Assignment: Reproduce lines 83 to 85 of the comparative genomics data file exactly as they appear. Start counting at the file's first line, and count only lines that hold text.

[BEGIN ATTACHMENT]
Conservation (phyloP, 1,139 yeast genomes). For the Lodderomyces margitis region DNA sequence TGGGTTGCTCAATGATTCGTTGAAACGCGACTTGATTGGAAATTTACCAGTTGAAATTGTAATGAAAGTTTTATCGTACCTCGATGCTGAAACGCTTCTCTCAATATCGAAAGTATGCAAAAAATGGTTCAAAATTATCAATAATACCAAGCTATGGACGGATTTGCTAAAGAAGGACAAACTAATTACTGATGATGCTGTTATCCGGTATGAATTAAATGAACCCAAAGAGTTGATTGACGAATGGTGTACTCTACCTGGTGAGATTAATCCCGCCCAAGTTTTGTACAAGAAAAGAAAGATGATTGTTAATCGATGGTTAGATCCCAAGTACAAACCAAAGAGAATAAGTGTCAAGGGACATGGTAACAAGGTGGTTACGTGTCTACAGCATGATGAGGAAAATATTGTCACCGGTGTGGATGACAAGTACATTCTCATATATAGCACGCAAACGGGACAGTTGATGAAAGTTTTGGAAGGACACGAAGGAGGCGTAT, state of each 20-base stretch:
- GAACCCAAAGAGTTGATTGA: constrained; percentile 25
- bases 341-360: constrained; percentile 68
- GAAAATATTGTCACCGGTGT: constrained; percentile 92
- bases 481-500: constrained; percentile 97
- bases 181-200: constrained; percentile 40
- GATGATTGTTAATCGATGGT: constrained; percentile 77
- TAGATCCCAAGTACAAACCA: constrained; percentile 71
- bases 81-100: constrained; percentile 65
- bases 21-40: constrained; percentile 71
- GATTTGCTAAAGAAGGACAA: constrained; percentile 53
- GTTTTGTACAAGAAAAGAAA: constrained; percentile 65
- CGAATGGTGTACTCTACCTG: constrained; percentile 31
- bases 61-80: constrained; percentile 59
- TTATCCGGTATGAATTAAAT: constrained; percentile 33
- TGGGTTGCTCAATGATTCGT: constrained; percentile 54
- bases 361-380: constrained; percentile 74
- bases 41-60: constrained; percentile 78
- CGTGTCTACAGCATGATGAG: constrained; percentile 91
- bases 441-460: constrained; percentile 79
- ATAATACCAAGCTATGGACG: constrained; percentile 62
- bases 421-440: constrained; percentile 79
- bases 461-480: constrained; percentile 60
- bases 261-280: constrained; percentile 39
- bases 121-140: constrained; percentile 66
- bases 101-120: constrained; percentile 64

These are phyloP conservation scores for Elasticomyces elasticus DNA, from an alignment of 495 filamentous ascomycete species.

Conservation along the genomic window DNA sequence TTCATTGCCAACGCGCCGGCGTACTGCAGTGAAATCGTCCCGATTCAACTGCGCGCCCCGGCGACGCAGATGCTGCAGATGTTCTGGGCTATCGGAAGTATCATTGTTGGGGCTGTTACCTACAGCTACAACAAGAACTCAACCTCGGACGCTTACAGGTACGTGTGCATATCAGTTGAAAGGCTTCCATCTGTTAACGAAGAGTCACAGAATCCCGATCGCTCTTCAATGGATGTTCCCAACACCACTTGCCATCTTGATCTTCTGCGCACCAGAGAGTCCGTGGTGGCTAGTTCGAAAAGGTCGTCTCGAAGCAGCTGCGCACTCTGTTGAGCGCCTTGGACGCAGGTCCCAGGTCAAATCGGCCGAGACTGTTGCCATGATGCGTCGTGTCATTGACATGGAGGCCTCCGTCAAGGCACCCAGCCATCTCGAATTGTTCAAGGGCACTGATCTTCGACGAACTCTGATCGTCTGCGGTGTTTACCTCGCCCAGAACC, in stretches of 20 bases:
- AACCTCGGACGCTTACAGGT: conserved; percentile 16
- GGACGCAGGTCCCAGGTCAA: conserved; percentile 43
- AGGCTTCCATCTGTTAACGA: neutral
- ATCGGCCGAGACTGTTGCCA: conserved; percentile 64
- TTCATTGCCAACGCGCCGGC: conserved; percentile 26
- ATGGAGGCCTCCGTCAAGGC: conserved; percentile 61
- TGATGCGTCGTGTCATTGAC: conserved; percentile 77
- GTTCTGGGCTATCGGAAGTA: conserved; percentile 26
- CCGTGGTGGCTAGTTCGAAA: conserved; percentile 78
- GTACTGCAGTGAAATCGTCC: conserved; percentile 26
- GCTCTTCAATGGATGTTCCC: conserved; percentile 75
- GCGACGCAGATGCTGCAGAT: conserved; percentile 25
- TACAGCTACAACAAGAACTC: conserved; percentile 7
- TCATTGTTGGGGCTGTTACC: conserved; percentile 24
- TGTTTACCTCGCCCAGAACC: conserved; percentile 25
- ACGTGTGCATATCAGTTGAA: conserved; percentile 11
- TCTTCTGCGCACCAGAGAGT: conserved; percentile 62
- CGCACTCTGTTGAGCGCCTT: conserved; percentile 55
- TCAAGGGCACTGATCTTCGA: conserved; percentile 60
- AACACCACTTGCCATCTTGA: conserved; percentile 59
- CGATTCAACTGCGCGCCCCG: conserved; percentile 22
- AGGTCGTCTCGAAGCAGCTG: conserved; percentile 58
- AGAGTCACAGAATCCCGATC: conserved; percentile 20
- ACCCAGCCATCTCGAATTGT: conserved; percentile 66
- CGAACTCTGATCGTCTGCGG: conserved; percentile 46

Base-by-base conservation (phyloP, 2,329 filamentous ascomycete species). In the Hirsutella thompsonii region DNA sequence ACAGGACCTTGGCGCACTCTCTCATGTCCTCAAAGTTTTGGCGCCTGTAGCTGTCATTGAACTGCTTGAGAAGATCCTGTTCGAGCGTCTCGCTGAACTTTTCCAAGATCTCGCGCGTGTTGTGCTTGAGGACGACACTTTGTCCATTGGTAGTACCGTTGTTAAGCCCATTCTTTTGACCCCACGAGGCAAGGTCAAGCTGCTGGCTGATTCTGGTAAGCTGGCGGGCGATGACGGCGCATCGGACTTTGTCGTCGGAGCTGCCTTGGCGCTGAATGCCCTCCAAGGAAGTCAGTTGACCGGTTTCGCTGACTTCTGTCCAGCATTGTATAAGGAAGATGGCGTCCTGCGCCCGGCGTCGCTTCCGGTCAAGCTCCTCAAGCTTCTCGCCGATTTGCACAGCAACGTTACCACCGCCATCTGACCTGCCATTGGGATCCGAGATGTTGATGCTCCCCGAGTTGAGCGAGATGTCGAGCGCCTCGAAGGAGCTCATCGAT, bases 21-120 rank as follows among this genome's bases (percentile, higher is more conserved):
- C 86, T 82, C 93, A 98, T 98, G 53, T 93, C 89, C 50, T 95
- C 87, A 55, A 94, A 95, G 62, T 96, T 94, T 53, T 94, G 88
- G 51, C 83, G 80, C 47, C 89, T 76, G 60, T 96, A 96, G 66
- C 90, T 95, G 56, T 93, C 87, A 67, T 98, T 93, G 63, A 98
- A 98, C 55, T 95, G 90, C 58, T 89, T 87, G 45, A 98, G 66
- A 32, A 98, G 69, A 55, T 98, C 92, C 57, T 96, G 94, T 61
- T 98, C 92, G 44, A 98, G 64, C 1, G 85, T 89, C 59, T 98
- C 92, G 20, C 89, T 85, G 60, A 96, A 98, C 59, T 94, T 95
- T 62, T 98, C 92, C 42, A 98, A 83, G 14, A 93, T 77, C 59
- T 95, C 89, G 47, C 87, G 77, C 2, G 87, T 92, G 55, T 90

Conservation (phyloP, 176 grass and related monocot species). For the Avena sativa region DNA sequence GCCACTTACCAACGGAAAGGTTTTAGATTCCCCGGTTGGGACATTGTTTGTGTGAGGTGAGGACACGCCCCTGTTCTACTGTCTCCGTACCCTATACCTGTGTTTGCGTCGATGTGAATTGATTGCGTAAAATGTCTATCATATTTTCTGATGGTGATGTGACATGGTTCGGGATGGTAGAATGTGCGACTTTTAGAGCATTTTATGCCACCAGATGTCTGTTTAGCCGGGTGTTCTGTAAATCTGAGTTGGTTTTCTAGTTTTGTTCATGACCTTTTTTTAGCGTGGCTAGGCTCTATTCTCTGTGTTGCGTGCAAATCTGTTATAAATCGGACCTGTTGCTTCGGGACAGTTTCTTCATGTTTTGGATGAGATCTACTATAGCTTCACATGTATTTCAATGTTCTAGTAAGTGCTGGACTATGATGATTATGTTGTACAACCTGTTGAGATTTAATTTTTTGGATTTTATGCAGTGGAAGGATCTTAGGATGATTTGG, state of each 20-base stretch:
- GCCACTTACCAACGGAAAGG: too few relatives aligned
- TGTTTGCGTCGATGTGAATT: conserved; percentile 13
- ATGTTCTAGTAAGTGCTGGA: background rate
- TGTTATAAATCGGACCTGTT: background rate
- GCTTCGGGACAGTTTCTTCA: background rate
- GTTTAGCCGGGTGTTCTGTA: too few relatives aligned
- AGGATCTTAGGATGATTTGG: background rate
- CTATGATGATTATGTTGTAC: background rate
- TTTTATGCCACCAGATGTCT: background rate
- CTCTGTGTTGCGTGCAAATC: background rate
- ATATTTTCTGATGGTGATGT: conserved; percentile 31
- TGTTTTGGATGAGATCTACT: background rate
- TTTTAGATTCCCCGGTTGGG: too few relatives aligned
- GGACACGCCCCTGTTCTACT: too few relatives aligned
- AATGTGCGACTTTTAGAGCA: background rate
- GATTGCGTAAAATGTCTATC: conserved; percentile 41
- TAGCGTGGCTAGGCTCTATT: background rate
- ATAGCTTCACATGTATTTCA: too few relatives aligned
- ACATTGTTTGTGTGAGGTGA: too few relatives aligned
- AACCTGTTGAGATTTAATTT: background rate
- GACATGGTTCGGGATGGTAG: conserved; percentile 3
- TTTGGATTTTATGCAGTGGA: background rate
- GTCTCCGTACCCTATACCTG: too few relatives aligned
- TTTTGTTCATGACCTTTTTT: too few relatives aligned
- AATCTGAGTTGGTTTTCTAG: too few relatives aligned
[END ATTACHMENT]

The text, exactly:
- ATAGCTTCACATGTATTTCA: too few relatives aligned
- ACATTGTTTGTGTGAGGTGA: too few relatives aligned
- AACCTGTTGAGATTTAATTT: background rate